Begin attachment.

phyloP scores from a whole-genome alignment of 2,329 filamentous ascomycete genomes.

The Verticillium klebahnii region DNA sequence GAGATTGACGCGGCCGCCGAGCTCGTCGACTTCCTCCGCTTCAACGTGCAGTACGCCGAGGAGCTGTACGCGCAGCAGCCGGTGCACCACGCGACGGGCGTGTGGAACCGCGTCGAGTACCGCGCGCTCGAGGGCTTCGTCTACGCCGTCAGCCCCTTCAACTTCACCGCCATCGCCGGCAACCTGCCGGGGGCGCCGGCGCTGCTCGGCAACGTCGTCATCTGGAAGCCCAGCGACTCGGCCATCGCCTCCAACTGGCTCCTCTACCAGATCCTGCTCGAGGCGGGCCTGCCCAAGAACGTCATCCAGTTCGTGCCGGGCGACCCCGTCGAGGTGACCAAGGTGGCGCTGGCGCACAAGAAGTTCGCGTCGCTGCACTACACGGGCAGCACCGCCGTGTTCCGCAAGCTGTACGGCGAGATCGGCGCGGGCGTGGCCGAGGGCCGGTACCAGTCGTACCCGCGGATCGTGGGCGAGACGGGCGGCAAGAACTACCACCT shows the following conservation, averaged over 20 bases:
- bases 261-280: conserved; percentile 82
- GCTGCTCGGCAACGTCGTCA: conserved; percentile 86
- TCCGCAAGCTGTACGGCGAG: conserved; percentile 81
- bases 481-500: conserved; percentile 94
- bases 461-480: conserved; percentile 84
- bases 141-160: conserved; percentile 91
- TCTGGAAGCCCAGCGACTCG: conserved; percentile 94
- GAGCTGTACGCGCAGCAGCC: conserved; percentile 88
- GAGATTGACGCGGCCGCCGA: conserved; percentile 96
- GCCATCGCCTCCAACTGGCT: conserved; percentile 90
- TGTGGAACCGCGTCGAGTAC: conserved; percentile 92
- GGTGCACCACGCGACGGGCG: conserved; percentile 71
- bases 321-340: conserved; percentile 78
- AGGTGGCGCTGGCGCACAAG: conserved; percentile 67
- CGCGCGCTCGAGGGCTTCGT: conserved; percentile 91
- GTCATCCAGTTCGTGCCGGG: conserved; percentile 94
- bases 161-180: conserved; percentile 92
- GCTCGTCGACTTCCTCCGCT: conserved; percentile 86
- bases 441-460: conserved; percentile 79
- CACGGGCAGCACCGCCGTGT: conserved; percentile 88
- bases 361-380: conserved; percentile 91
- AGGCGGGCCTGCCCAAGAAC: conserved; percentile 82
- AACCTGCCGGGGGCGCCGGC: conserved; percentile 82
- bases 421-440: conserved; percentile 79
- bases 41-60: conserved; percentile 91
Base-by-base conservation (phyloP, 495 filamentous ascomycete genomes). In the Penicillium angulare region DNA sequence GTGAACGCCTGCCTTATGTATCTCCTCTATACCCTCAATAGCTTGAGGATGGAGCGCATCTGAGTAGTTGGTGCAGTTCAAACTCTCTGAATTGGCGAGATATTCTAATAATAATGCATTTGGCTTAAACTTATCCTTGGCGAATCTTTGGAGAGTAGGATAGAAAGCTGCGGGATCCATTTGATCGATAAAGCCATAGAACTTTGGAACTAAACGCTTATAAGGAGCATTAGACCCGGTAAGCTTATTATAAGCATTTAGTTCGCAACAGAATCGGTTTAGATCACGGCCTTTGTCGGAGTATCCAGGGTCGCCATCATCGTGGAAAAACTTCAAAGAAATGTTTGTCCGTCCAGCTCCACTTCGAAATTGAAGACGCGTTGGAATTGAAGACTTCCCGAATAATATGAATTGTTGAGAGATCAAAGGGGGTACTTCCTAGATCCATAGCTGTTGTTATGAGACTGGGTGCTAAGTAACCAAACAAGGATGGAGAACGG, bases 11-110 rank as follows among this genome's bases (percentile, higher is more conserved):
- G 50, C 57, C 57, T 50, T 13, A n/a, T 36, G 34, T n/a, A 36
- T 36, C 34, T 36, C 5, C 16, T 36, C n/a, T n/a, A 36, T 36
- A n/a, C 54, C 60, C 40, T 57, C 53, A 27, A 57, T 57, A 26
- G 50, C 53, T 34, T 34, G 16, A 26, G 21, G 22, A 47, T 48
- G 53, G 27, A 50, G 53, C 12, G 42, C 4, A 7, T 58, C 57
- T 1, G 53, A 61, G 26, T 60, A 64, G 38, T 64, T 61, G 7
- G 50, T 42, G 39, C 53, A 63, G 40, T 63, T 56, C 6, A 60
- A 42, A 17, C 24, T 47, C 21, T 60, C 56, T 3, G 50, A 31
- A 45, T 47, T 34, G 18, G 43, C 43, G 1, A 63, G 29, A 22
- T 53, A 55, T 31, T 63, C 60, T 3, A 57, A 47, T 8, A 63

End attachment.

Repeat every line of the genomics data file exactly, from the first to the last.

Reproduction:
phyloP scores from a whole-genome alignment of 2,329 filamentous ascomycete genomes.

The Verticillium klebahnii region DNA sequence GAGATTGACGCGGCCGCCGAGCTCGTCGACTTCCTCCGCTTCAACGTGCAGTACGCCGAGGAGCTGTACGCGCAGCAGCCGGTGCACCACGCGACGGGCGTGTGGAACCGCGTCGAGTACCGCGCGCTCGAGGGCTTCGTCTACGCCGTCAGCCCCTTCAACTTCACCGCCATCGCCGGCAACCTGCCGGGGGCGCCGGCGCTGCTCGGCAACGTCGTCATCTGGAAGCCCAGCGACTCGGCCATCGCCTCCAACTGGCTCCTCTACCAGATCCTGCTCGAGGCGGGCCTGCCCAAGAACGTCATCCAGTTCGTGCCGGGCGACCCCGTCGAGGTGACCAAGGTGGCGCTGGCGCACAAGAAGTTCGCGTCGCTGCACTACACGGGCAGCACCGCCGTGTTCCGCAAGCTGTACGGCGAGATCGGCGCGGGCGTGGCCGAGGGCCGGTACCAGTCGTACCCGCGGATCGTGGGCGAGACGGGCGGCAAGAACTACCACCT shows the following conservation, averaged over 20 bases:
- bases 261-280: conserved; percentile 82
- GCTGCTCGGCAACGTCGTCA: conserved; percentile 86
- TCCGCAAGCTGTACGGCGAG: conserved; percentile 81
- bases 481-500: conserved; percentile 94
- bases 461-480: conserved; percentile 84
- bases 141-160: conserved; percentile 91
- TCTGGAAGCCCAGCGACTCG: conserved; percentile 94
- GAGCTGTACGCGCAGCAGCC: conserved; percentile 88
- GAGATTGACGCGGCCGCCGA: conserved; percentile 96
- GCCATCGCCTCCAACTGGCT: conserved; percentile 90
- TGTGGAACCGCGTCGAGTAC: conserved; percentile 92
- GGTGCACCACGCGACGGGCG: conserved; percentile 71
- bases 321-340: conserved; percentile 78
- AGGTGGCGCTGGCGCACAAG: conserved; percentile 67
- CGCGCGCTCGAGGGCTTCGT: conserved; percentile 91
- GTCATCCAGTTCGTGCCGGG: conserved; percentile 94
- bases 161-180: conserved; percentile 92
- GCTCGTCGACTTCCTCCGCT: conserved; percentile 86
- bases 441-460: conserved; percentile 79
- CACGGGCAGCACCGCCGTGT: conserved; percentile 88
- bases 361-380: conserved; percentile 91
- AGGCGGGCCTGCCCAAGAAC: conserved; percentile 82
- AACCTGCCGGGGGCGCCGGC: conserved; percentile 82
- bases 421-440: conserved; percentile 79
- bases 41-60: conserved; percentile 91
Base-by-base conservation (phyloP, 495 filamentous ascomycete genomes). In the Penicillium angulare region DNA sequence GTGAACGCCTGCCTTATGTATCTCCTCTATACCCTCAATAGCTTGAGGATGGAGCGCATCTGAGTAGTTGGTGCAGTTCAAACTCTCTGAATTGGCGAGATATTCTAATAATAATGCATTTGGCTTAAACTTATCCTTGGCGAATCTTTGGAGAGTAGGATAGAAAGCTGCGGGATCCATTTGATCGATAAAGCCATAGAACTTTGGAACTAAACGCTTATAAGGAGCATTAGACCCGGTAAGCTTATTATAAGCATTTAGTTCGCAACAGAATCGGTTTAGATCACGGCCTTTGTCGGAGTATCCAGGGTCGCCATCATCGTGGAAAAACTTCAAAGAAATGTTTGTCCGTCCAGCTCCACTTCGAAATTGAAGACGCGTTGGAATTGAAGACTTCCCGAATAATATGAATTGTTGAGAGATCAAAGGGGGTACTTCCTAGATCCATAGCTGTTGTTATGAGACTGGGTGCTAAGTAACCAAACAAGGATGGAGAACGG, bases 11-110 rank as follows among this genome's bases (percentile, higher is more conserved):
- G 50, C 57, C 57, T 50, T 13, A n/a, T 36, G 34, T n/a, A 36
- T 36, C 34, T 36, C 5, C 16, T 36, C n/a, T n/a, A 36, T 36
- A n/a, C 54, C 60, C 40, T 57, C 53, A 27, A 57, T 57, A 26
- G 50, C 53, T 34, T 34, G 16, A 26, G 21, G 22, A 47, T 48
- G 53, G 27, A 50, G 53, C 12, G 42, C 4, A 7, T 58, C 57
- T 1, G 53, A 61, G 26, T 60, A 64, G 38, T 64, T 61, G 7
- G 50, T 42, G 39, C 53, A 63, G 40, T 63, T 56, C 6, A 60
- A 42, A 17, C 24, T 47, C 21, T 60, C 56, T 3, G 50, A 31
- A 45, T 47, T 34, G 18, G 43, C 43, G 1, A 63, G 29, A 22
- T 53, A 55, T 31, T 63, C 60, T 3, A 57, A 47, T 8, A 63